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The crab roll from Woodhouse Fish Co. Patricia Chang

Why Aren’t Crab Melts the Iconic Seafood Sandwich of San Francisco?

And a few crab sandwich contenders around town

San Francisco doesn’t seem to have any one iconic sandwich, so I have a claw to pick — why aren’t Dungeness crab melts a bigger deal? Maine has its lobster rolls, and Maryland has its soft shell crab. We are a major port city, with a gorgeous wild ingredient, which was once pulled straight out of the Bay. So why isn’t it starring in an iconic seafood sandwich?

“I wish I had a crab melt right now,” my mother says wistfully. I was grilling her about where she liked to eat crab melts when my parents lived near Fisherman’s Wharf in the 80s. I was born in SF, but grew up in Portland, so my family goes crabbing at the Oregon Coast every summer, pulling flailing crustaceans into motorboats, steaming them with artichokes, and drowning them in butter. To my mother, the perfect sandwich comes from one specific seafood market in Cannon Beach, where the Dungeness is freshly cracked, the meat gets cool mayo, the bread gets hot butter, and it’s all melded with sharp Cheddar.

I have never met a crab melt of its equal in San Francisco. But even at their finest, crab melts can be divisive. “No, absolutely not,” says my best food friend, who is Bay Area raised, and the kind of purist who objects to lightly torched omakase, let alone fully adulterated sushi rolls. “All of that hot mayo and cheese? Not in my crab. No thank you.”

Or maybe there are just too many options when it comes to crab sandwiches. Because of course, there are good crab sandwiches around town, they’re just not necessarily the melts that my family loves. Especially during Dungeness season, which to be clear, won’t come around for another couple of months. But it never hurts to be prepared, right? Grab some napkins. Here are a few strong crab contenders.

If you want a crab melt, it can be found. The Buena Vista Cafe, across the street from where my old man used to swim at the Dolphin Club, has a reasonable Dungeness crab melt. Stormin’ Norman prefers a patty melt after a cold swim, and I myself skip the plunge and go straight to a strong Irish coffee. But on closer inspection, the crab melt is good. Two crab cakes, on tourist sourdough (Boudin or Boudin equivalent), with gooey melted Swiss, and fries on the side.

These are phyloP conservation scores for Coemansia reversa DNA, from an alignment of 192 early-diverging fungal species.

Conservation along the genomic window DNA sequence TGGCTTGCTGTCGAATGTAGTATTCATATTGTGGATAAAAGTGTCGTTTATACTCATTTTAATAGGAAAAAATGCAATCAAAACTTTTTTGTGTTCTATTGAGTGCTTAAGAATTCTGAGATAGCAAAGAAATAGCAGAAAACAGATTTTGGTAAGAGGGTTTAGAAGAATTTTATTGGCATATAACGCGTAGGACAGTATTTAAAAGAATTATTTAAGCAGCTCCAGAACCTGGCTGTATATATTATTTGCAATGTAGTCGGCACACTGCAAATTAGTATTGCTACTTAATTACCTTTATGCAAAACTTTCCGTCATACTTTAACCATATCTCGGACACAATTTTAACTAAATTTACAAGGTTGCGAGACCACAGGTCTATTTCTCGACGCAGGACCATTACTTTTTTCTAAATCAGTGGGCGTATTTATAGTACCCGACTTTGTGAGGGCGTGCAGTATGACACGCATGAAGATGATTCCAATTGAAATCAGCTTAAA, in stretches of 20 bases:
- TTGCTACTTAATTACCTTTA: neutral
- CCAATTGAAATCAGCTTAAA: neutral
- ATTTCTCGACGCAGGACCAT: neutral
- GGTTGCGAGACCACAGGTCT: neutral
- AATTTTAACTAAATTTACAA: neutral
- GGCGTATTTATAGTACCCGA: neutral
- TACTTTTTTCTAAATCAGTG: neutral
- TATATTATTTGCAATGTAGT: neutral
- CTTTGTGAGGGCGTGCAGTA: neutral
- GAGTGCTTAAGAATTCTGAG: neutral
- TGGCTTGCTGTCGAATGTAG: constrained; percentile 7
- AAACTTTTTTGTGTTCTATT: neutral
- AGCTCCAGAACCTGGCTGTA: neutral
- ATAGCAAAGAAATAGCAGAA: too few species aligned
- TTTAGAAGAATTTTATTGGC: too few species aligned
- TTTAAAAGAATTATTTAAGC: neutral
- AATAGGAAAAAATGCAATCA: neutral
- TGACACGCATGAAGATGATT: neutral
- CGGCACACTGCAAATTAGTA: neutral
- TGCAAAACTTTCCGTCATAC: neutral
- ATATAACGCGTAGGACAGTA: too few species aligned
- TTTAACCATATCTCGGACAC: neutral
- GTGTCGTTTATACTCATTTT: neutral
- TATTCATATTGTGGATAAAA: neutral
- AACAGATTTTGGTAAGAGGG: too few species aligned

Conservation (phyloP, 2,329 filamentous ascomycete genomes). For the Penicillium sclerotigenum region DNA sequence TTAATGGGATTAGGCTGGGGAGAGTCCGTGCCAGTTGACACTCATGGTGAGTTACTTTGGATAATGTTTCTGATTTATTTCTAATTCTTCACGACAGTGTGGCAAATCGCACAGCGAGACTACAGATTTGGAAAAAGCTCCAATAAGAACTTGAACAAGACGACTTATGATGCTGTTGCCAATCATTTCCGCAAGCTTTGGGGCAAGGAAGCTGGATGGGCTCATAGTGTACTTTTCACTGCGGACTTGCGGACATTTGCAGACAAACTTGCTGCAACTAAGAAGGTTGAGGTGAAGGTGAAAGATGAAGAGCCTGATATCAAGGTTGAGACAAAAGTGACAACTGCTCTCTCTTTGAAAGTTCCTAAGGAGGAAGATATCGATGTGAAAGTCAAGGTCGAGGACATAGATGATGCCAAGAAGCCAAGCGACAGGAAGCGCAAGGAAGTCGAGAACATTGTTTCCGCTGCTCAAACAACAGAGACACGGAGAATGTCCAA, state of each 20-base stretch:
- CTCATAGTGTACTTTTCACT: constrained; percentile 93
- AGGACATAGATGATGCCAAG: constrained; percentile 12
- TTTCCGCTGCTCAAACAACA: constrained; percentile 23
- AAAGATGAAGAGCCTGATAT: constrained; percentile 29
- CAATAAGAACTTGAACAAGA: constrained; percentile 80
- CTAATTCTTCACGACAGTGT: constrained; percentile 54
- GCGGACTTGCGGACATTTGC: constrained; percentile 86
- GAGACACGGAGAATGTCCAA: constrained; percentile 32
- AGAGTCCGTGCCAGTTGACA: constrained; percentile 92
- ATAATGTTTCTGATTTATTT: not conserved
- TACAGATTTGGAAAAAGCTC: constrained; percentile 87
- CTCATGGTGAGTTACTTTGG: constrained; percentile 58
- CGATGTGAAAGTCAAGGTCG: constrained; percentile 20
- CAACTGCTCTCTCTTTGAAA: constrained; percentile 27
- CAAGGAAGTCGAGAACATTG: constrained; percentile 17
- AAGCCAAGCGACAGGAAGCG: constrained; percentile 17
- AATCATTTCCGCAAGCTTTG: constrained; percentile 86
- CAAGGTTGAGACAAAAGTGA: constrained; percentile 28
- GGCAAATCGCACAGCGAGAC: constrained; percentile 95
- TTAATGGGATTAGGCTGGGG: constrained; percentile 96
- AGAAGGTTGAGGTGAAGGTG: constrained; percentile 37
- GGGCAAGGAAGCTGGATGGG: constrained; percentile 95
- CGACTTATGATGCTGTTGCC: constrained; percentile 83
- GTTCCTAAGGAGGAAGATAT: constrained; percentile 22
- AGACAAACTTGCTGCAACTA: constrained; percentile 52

The crab roll from Woodhouse Fish Co.
The crab roll from Woodhouse Fish Co.
Patricia Chang

Woodhouse Fish Co., with locations on Market and Fillmore, had a crab melt on the menu for a long time, but swapped it out a year ago for a crab roll. “We’ve sold a lot of crab sandwiches,” says co-owner Dylan MacNiven. The melt “was a crab salad, with melted cheddar on top, on a split-top roll, buttered and toasted on both sides.” Oh, my mother would have approved. Sadly, as Dungeness has gotten more expensive, they reconsidered. “We were taking this ultra premium product, and mixing it with mayo and throwing cheese on it … It just wasn’t feeling right to charge over $20 dollars for something that cheesy and gooey.”

But they still felt strongly about keeping a Dungeness crab sandwich on the menu in San Francisco. The melt became tuna, and the crab now stars in a roll, simply dressed in butter. The crab is always sweet and fresh, never frozen, or their fish-loving customers would sniff them out straight away. The crab roll costs just a touch less than the lobster roll, and the lobster roll sells way better, to the tune of more than a thousand a day at Outside Lands. But why?! “Lobster has a broader American appeal than Dungeness crab,” says MacNiven. “We’ve tried to market Dungeness, and it’s really a niche thing.”

Dungeness crab salad on griddled brioche at Billingsgate
Dungeness crab salad on griddled brioche at Billingsgate
Billingsgate

Billingsgate is a new seafood counter coming soon to Noe Valley, permits and pandemic willing. The storefront is an extension of Four Star Seafood, a local wholesaler, and they’re currently installing tanks for live crab and lobster. “They can be really good, but a crab melt isn’t my favorite,” says co-owner Adrian Hoffman. He’s skipping over both the melts and the rolls in favor of an open-faced sandwich, featuring a thick slice of brioche, clean crab tossed with creme fraiche and tarragon, topped with grapefruit and watercress. It does sound light and lovely, while still hitting those buttery and creamy notes. And for the real carb haters, yeah, okay, you can also get it on butter lettuce.

Woodhouse Fish Co.

2073 Market St, San Francisco, CA 94114 (415) 437-2722 Visit Website

Buena Vista Cafe

2765 Hyde St, San Francisco, CA 94109 (415) 474-5044 Visit Website

Billingsgate

3859 24th Street, , CA 94114 (415) 590-3001 Visit Website

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